Review: The Art of Star Wars: The Force Awakens

This stunning tome offers unparalleled insight into Episode VII's art direction.

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Our Verdict

Breath taking imagery will satisfy fans of the Force and those not so familiar. But even without the 258 pages of stunning art, we'd have bought the book for the exclusive interviews and indepth insight into bringing such a complex world to life on screen.

For

  • In-depth explanation of how the team went from initial sketches/concepts to finished models, costumes and visual effects
  • Explains how concept artists drove this blockbuster movie
  • Author, Phil Szostak, part of art department as a conceptual researcher and archivist
  • 600 colour illustrations
  • No attempt to pad things out with movie stills

For those of you who've seen the latest Star Wars and want to know how they made it all look so damn beautiful, this book will likely never be bettered.

But even if you're not a fan, any artist will find a lot to be fascinated by in this colourful account of how concept artists drove this blockbuster movie.

The author, Phil Szostak, was embedded with The Force Awakens art department as a conceptual researcher and archivist from December 2012 right to the end of production, so he knows his stuff.

And his explanation of how the team went from initial sketches and concepts to finished models, costumes and visual effects is in-depth and detailed.

Phil recounts how producer Kathleen Kennedy gathered together an array of art talent, led by Rick Carter (who provides the book's introduction), Darren Gilford, and Doug Chiang to reimagine George Lucas's franchise for the Disney era.

The Art of Star Wars: The Force Awakens Kylo Ren

The author reveals that early drafts of the story featured a Jedi Killer, seen here with a motley group of accomplices.

Exclusive interviews with these and other artists provide unique insights into how they brought director JJ Abrams' vision to life.

In fact, we'd probably have bought this for the text alone. But the real joy of this beautifully produced book lies in the 600 colour illustrations, including production paintings, concept art and sketches, storyboards, blueprints and matte paintings.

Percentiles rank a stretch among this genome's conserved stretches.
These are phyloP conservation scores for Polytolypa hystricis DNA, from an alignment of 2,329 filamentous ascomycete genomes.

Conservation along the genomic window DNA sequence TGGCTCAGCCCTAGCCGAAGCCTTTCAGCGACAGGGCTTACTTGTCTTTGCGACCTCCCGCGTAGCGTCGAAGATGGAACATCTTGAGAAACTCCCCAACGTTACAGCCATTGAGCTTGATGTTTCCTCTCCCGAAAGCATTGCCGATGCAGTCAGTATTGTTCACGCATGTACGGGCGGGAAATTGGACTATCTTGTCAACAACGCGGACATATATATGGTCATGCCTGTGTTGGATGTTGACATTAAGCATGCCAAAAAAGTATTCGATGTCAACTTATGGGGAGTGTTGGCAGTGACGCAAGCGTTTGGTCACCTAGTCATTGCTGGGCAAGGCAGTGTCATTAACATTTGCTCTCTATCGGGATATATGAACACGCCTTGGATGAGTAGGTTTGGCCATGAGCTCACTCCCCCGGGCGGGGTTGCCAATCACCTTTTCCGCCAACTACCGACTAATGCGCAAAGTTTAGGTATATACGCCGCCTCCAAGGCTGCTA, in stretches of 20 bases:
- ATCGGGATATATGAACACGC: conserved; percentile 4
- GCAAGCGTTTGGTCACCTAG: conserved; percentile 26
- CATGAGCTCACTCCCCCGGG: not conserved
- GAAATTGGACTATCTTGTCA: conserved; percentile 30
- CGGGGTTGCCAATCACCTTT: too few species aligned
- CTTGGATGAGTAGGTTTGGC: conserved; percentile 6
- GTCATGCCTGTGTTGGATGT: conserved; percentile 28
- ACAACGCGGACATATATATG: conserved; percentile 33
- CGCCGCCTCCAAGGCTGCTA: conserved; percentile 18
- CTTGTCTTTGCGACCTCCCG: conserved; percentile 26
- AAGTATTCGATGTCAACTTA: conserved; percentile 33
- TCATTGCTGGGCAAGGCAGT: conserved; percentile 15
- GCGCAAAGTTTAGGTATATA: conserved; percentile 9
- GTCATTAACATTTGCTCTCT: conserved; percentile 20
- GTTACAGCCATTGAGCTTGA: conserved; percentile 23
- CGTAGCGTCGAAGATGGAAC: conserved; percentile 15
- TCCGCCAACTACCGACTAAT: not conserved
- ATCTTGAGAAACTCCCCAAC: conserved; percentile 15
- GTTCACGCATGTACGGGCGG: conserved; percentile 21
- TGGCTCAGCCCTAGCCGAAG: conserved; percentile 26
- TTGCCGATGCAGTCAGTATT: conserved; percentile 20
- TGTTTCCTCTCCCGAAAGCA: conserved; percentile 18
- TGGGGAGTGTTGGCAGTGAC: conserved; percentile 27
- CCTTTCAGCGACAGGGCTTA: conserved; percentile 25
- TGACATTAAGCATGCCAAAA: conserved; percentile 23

There's no attempt to pad things out with movie stills; every spare inch of the 258 pages is crammed with breathtakingly imaginative art.

The Art of Star Wars: The Force Awakens spread

Some of the concepts revealed inside didn't make the final cut of the film: could they be spoilers for what is lying ahead?

And you don't just see, as with similar books, rough versions of what eventually ended up in the finished film.

The artists, known at Disney/Lucasfilm as the Visualists, went through a pretty wild brainstorming process to get there, and much of the art they left by the wayside is reproduced in all its glory.

We see the original storyboard for the opening sequence, for example, which precisely mirrors the start of A New Hope. We see initial designs for Jakku inspired by the shipbreaking yards of modern India – a far cry from the Wild West-inspired desert towns they later became.

The Art of Star Wars: The Force Awakens han solo

An older Han Solo was inspired by the posters for the films of Sergio Leone, and Jeff Bridges in True Grit.

We experience the lengthy evolution of what eventually became Kylo Ren's mask, yet initially began as more of a twist on the original Dark Vader helmet.

More intriguing still are the concepts that didn't make it at all: the Emperor's Tower, crash-landed underwater after the second Death Star explosion; a four-person TIE fighter, called the Quad fighter; Luke tormented by Anakin's Ghost… How much of this, 
we wonder, will turn up in the Star Wars films yet to come?

The Art of Star Wars: The Force Awakens

The Verdict

10

out of 10

The Art of Star Wars: The Force Awakens

Breath taking imagery will satisfy fans of the Force and those not so familiar. But even without the 258 pages of stunning art, we'd have bought the book for the exclusive interviews and indepth insight into bringing such a complex world to life on screen.

ABOUT THE AUTHOR

Alice Pattillo is a staff writer at Creative Bloq, where she creates content for the likes of Imagine FX, 3D World, net and Computer Arts magazines. When she is not writing about VFX and digital art, she freelances for Metal Hammer magazine, watches too many horror films and reads comic books. Sometimes she sculpts monsters and has been writing her own comic book for over ten years (it's still unfinished…).